Director Maio Wang’s absorbing and visually extraordinary film, which opens for a short theatrical run in New York City on Friday, follows admissions director Christopher Hibbard from Fryeburg to Shanghai and Guangzhou, China, to interview prospective students.
Hibbard discusses his PowerPoint presentation to prospective students and their families. Fryeburg is a grades 9-12 (plus postgraduate year) school of some 650 students, 500 which are day students. The school used to get its main influx of international students from Japan, then Korea. But since the 2008 economic crises, the school is seeking to enroll 12 to 15 Chinese students for each class, he says.
The visual impact of the two populous and booming Chinese cities, as filmed by Wang’s cameras, is stunning. The contrast with leafy, pastoral Fryeburg is not lost on the film’s audience or the Chinese students who will matriculate to the academy.
The film focuses on two Chinese students accepted to the Maine school—Stella Xinyi Zhu and Harry Junru He.
Stella’s father is an entrepreneur who owns a factory that manufactures humidifiers and other small appliances, with many of them undoubtedly destined for export to the United States. The family lives in a large, well-appointed house in gated community in metropolitan Shanghai.
Harry seems to come from a family of more modest background. Both students’ parents have some trepidation about sending their children halfway across the world for high school, but are willing to pay what is undoubtedly a hefty tuition.
About 20 minutes into the film, Stella, Harry, and other international students arrive on the Fryeburg campus. They are soon initiated into that most American of physical education activities—dodgeball.
Harry is into mathematics and computer games, and is a bit gangly when it comes to activities such as soccer. He takes such American high school staples as woodshop and English, where the class is reading S.E. Hinton’s The Outsiders.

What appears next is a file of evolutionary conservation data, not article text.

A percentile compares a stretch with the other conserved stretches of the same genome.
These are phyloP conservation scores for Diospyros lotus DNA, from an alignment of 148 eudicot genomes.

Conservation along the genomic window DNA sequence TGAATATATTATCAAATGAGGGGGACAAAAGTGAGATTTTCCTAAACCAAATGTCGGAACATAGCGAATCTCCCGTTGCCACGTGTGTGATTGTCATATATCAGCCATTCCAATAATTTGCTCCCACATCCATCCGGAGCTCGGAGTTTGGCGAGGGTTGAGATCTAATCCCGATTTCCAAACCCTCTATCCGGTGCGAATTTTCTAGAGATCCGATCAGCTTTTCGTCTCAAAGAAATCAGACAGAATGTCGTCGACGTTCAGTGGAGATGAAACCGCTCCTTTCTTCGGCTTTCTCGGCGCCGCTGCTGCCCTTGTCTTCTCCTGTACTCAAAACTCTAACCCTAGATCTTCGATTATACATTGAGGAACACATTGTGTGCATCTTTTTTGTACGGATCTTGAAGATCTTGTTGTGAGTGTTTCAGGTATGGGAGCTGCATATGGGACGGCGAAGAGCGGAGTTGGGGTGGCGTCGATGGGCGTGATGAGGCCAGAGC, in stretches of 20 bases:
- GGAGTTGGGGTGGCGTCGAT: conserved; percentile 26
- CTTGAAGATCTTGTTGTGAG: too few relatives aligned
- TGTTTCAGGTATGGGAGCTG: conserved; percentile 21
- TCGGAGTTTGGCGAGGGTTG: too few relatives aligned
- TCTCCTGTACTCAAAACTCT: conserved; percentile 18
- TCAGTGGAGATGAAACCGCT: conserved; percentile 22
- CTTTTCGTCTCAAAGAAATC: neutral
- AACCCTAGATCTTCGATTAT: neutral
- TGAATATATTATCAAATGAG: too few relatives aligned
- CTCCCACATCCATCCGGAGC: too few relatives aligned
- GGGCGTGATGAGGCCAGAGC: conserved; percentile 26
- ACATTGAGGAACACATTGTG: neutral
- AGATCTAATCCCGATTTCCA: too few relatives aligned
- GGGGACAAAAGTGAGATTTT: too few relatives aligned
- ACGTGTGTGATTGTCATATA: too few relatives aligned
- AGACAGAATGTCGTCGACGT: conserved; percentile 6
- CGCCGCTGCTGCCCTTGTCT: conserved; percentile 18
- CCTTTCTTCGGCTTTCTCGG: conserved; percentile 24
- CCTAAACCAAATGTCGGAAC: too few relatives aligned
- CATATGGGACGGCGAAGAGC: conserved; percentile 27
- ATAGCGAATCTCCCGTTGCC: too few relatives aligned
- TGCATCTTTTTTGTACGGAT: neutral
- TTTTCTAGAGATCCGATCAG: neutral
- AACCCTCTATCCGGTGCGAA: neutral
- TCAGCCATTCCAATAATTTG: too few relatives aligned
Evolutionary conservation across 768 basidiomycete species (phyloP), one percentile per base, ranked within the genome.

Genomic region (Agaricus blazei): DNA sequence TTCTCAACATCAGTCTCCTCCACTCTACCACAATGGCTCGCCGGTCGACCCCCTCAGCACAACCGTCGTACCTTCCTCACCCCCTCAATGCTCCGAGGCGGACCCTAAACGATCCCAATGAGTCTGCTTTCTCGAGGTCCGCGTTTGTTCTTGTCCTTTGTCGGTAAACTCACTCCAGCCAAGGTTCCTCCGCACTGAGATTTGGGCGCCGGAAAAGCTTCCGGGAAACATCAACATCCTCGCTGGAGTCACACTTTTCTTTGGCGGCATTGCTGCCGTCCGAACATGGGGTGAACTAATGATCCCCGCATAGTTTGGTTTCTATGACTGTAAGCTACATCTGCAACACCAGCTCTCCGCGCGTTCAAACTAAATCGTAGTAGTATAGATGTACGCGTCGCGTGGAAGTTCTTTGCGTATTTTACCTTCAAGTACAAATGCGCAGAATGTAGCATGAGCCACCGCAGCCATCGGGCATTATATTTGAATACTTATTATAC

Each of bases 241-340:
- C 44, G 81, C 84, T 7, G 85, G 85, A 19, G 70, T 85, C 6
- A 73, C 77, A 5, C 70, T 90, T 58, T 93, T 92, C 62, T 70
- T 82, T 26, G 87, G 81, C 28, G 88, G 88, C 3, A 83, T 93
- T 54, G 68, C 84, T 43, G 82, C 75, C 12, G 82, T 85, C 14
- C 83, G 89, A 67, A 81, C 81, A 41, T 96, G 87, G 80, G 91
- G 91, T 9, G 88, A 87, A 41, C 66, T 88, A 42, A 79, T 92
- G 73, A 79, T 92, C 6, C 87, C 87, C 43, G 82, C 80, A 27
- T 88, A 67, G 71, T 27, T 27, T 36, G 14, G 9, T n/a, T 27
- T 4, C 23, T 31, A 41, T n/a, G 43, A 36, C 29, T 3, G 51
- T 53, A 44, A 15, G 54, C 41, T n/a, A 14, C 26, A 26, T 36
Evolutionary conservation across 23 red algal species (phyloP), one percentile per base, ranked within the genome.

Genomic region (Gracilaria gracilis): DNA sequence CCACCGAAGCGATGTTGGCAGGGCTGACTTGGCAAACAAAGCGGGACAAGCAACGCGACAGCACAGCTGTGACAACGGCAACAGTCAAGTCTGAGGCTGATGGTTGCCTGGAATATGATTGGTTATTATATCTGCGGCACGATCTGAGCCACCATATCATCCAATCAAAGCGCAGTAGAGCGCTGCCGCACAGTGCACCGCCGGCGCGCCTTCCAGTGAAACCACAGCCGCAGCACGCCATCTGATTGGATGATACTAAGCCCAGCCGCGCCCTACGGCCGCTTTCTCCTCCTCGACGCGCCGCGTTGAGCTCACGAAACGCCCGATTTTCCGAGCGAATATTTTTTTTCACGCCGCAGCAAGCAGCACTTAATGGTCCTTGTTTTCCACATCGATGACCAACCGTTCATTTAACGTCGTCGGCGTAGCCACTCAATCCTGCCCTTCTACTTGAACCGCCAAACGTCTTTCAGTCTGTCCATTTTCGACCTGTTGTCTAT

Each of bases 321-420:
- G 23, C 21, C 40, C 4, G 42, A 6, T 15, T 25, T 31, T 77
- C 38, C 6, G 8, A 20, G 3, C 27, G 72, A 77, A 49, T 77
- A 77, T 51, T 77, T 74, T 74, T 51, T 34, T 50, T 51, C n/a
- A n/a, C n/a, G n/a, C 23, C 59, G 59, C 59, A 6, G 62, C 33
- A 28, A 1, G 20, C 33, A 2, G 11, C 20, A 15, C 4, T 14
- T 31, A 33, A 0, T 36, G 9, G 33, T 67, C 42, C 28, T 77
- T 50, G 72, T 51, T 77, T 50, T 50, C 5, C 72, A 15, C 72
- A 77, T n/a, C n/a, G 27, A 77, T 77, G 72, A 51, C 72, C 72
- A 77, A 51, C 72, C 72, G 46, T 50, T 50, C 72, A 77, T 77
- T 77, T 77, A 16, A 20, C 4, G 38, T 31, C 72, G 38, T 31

Stella wants to become a teacher, but she is tugged by her parents’ desire that she study business. She asks her art teacher about an A-minus grade, but he assures her that it is not the final semester grade.
Stella finds it easy to make friends, including American students, by joining the cheer squad.
But as one teacher observes, the Asian-American students, which include those from China, Taiwan, and South Korea, tend to hang out with each other, including at their favorite Chinese restaurant in the Fryeburg area. Among the American foods the students try are pizza (school-cafeteria style) and funnel cakes (at a county fair).
Harry, speaking in his halting English, is capable of some keen observations. For his filmmaking class, he chooses the famous “Tank Man” who confronted the tanks during the 1989 Tiananmen Square protests in Beijing.
“Older people [in China] don’t think it’s a big deal,” Harry says. Americans may think the Chinese have no freedoms, he adds, “but if you open up all media, many people can’t differentiate between real and fake information.”
That observation comes sometime during the 2012-13 school year, well before Donald Trump’s frequent harping about “fake news.”
It appears that when Harry says “the system is very advanced,” but there is “plenty of awfulness, too,” he is talking about the United States generally.
“It’s not as full of happiness as I imagined,” Harry says.
Both Stella and Harry take to American values such as individualism without wanting to give up their Chinese identities.
It seems that the two international students entered Fryeburg as sophomores. The documentary catches up with them more intermittently in their later years at the school, but the cameras are around when they apply to college (in the United States for both), attend the senior prom (at least one of them), and when they graduate.
And the cameras are there when, with their Asian friends, Harry and Stella have that one last meal at their favorite Chinese restaurant in America.
A version of this news article first appeared in the Education and the Media blog.